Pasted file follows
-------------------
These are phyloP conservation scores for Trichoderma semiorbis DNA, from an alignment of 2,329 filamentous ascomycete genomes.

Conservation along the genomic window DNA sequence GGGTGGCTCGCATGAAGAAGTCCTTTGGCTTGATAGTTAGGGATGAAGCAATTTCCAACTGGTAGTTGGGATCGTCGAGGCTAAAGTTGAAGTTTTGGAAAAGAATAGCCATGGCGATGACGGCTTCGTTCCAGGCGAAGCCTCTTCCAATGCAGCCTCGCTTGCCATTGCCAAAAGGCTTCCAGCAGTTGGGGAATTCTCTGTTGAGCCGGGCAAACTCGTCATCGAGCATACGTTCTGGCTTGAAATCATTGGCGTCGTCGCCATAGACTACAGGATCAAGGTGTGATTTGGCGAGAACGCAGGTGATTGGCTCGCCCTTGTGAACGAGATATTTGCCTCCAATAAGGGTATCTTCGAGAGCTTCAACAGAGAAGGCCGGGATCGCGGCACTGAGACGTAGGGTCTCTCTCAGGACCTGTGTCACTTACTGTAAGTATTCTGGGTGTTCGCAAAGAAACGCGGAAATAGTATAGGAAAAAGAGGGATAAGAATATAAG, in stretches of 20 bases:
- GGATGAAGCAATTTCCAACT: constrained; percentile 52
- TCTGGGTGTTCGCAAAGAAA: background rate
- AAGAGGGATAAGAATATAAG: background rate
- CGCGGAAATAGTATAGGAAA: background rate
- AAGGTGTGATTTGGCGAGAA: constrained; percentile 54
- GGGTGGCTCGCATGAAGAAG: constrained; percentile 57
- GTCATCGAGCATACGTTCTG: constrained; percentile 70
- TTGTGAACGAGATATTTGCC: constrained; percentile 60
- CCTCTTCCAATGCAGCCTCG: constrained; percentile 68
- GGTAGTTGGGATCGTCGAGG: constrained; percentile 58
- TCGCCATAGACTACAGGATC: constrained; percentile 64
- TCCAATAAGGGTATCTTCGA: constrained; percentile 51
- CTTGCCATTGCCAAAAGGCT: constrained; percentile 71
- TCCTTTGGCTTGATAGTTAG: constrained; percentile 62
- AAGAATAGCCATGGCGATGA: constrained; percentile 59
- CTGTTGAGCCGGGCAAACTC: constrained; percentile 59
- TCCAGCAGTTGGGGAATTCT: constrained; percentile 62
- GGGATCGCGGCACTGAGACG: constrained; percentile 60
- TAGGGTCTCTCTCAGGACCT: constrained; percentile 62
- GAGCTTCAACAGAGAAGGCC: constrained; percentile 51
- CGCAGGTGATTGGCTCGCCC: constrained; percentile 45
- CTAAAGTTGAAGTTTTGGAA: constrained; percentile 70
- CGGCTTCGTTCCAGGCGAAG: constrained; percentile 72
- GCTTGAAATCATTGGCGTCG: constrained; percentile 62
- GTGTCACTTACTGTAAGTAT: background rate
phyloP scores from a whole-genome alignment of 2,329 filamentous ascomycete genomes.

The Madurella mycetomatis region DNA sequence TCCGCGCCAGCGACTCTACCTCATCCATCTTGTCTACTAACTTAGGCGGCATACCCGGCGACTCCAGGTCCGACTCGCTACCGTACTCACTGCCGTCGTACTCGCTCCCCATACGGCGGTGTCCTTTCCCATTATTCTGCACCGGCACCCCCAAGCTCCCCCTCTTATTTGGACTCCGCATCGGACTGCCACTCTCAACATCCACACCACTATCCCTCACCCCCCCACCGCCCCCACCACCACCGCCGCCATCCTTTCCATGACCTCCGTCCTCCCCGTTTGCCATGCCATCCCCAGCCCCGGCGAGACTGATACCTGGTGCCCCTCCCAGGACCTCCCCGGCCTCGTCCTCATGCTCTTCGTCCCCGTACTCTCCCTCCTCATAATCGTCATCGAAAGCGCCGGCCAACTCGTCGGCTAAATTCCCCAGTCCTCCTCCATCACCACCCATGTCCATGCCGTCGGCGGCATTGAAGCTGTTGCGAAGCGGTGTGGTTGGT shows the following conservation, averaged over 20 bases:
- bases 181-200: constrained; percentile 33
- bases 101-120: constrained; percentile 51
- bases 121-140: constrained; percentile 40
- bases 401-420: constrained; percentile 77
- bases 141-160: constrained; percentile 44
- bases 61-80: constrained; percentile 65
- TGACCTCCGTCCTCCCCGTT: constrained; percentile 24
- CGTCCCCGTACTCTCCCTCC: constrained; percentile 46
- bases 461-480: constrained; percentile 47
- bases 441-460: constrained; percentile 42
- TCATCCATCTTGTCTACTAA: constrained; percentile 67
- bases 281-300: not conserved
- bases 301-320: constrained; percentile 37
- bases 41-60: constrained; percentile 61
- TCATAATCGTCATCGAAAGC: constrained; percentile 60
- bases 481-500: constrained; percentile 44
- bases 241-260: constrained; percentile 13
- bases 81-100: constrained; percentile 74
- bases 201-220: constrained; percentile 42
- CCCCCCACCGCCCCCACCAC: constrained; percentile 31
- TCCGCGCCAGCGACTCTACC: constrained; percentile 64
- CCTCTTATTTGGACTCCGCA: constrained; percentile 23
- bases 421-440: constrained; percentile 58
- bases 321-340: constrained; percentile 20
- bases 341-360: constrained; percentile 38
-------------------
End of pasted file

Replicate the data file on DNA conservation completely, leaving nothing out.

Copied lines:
These are phyloP conservation scores for Trichoderma semiorbis DNA, from an alignment of 2,329 filamentous ascomycete genomes.

Conservation along the genomic window DNA sequence GGGTGGCTCGCATGAAGAAGTCCTTTGGCTTGATAGTTAGGGATGAAGCAATTTCCAACTGGTAGTTGGGATCGTCGAGGCTAAAGTTGAAGTTTTGGAAAAGAATAGCCATGGCGATGACGGCTTCGTTCCAGGCGAAGCCTCTTCCAATGCAGCCTCGCTTGCCATTGCCAAAAGGCTTCCAGCAGTTGGGGAATTCTCTGTTGAGCCGGGCAAACTCGTCATCGAGCATACGTTCTGGCTTGAAATCATTGGCGTCGTCGCCATAGACTACAGGATCAAGGTGTGATTTGGCGAGAACGCAGGTGATTGGCTCGCCCTTGTGAACGAGATATTTGCCTCCAATAAGGGTATCTTCGAGAGCTTCAACAGAGAAGGCCGGGATCGCGGCACTGAGACGTAGGGTCTCTCTCAGGACCTGTGTCACTTACTGTAAGTATTCTGGGTGTTCGCAAAGAAACGCGGAAATAGTATAGGAAAAAGAGGGATAAGAATATAAG, in stretches of 20 bases:
- GGATGAAGCAATTTCCAACT: constrained; percentile 52
- TCTGGGTGTTCGCAAAGAAA: background rate
- AAGAGGGATAAGAATATAAG: background rate
- CGCGGAAATAGTATAGGAAA: background rate
- AAGGTGTGATTTGGCGAGAA: constrained; percentile 54
- GGGTGGCTCGCATGAAGAAG: constrained; percentile 57
- GTCATCGAGCATACGTTCTG: constrained; percentile 70
- TTGTGAACGAGATATTTGCC: constrained; percentile 60
- CCTCTTCCAATGCAGCCTCG: constrained; percentile 68
- GGTAGTTGGGATCGTCGAGG: constrained; percentile 58
- TCGCCATAGACTACAGGATC: constrained; percentile 64
- TCCAATAAGGGTATCTTCGA: constrained; percentile 51
- CTTGCCATTGCCAAAAGGCT: constrained; percentile 71
- TCCTTTGGCTTGATAGTTAG: constrained; percentile 62
- AAGAATAGCCATGGCGATGA: constrained; percentile 59
- CTGTTGAGCCGGGCAAACTC: constrained; percentile 59
- TCCAGCAGTTGGGGAATTCT: constrained; percentile 62
- GGGATCGCGGCACTGAGACG: constrained; percentile 60
- TAGGGTCTCTCTCAGGACCT: constrained; percentile 62
- GAGCTTCAACAGAGAAGGCC: constrained; percentile 51
- CGCAGGTGATTGGCTCGCCC: constrained; percentile 45
- CTAAAGTTGAAGTTTTGGAA: constrained; percentile 70
- CGGCTTCGTTCCAGGCGAAG: constrained; percentile 72
- GCTTGAAATCATTGGCGTCG: constrained; percentile 62
- GTGTCACTTACTGTAAGTAT: background rate
phyloP scores from a whole-genome alignment of 2,329 filamentous ascomycete genomes.

The Madurella mycetomatis region DNA sequence TCCGCGCCAGCGACTCTACCTCATCCATCTTGTCTACTAACTTAGGCGGCATACCCGGCGACTCCAGGTCCGACTCGCTACCGTACTCACTGCCGTCGTACTCGCTCCCCATACGGCGGTGTCCTTTCCCATTATTCTGCACCGGCACCCCCAAGCTCCCCCTCTTATTTGGACTCCGCATCGGACTGCCACTCTCAACATCCACACCACTATCCCTCACCCCCCCACCGCCCCCACCACCACCGCCGCCATCCTTTCCATGACCTCCGTCCTCCCCGTTTGCCATGCCATCCCCAGCCCCGGCGAGACTGATACCTGGTGCCCCTCCCAGGACCTCCCCGGCCTCGTCCTCATGCTCTTCGTCCCCGTACTCTCCCTCCTCATAATCGTCATCGAAAGCGCCGGCCAACTCGTCGGCTAAATTCCCCAGTCCTCCTCCATCACCACCCATGTCCATGCCGTCGGCGGCATTGAAGCTGTTGCGAAGCGGTGTGGTTGGT shows the following conservation, averaged over 20 bases:
- bases 181-200: constrained; percentile 33
- bases 101-120: constrained; percentile 51
- bases 121-140: constrained; percentile 40
- bases 401-420: constrained; percentile 77
- bases 141-160: constrained; percentile 44
- bases 61-80: constrained; percentile 65
- TGACCTCCGTCCTCCCCGTT: constrained; percentile 24
- CGTCCCCGTACTCTCCCTCC: constrained; percentile 46
- bases 461-480: constrained; percentile 47
- bases 441-460: constrained; percentile 42
- TCATCCATCTTGTCTACTAA: constrained; percentile 67
- bases 281-300: not conserved
- bases 301-320: constrained; percentile 37
- bases 41-60: constrained; percentile 61
- TCATAATCGTCATCGAAAGC: constrained; percentile 60
- bases 481-500: constrained; percentile 44
- bases 241-260: constrained; percentile 13
- bases 81-100: constrained; percentile 74
- bases 201-220: constrained; percentile 42
- CCCCCCACCGCCCCCACCAC: constrained; percentile 31
- TCCGCGCCAGCGACTCTACC: constrained; percentile 64
- CCTCTTATTTGGACTCCGCA: constrained; percentile 23
- bases 421-440: constrained; percentile 58
- bases 321-340: constrained; percentile 20
- bases 341-360: constrained; percentile 38